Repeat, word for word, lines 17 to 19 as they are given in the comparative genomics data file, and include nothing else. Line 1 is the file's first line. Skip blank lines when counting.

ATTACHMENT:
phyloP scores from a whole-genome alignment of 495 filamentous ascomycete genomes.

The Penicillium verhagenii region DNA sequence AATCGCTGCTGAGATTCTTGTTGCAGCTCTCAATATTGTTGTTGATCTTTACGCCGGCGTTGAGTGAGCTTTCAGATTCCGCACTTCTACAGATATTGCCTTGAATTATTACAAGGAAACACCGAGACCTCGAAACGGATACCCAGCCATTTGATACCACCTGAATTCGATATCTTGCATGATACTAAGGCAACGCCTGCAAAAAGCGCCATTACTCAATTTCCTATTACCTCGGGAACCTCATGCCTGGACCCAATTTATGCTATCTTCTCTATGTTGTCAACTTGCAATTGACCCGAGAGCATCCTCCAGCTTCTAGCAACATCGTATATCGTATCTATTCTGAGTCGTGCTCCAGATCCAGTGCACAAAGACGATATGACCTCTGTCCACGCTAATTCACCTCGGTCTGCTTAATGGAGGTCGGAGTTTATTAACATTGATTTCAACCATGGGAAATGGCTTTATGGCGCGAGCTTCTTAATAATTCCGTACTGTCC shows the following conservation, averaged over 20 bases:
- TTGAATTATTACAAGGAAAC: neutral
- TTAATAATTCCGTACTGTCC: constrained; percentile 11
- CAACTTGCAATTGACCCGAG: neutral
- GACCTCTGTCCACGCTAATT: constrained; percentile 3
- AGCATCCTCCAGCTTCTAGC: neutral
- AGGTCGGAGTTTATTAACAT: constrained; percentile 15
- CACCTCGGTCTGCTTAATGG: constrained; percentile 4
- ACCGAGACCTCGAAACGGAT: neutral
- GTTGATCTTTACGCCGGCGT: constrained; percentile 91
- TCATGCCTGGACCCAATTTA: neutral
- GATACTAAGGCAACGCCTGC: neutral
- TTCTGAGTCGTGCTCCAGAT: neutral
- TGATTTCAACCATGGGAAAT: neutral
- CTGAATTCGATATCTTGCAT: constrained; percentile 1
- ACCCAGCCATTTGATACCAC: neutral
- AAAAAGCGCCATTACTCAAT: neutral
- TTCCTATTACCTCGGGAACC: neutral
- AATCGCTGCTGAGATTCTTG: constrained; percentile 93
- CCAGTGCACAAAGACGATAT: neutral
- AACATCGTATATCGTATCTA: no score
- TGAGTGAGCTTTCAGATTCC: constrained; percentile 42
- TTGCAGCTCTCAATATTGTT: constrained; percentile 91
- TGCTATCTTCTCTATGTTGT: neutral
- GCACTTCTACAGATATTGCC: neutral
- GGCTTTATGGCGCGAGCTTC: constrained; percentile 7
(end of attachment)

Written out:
- ACCCAGCCATTTGATACCAC: neutral
- AAAAAGCGCCATTACTCAAT: neutral
- TTCCTATTACCTCGGGAACC: neutral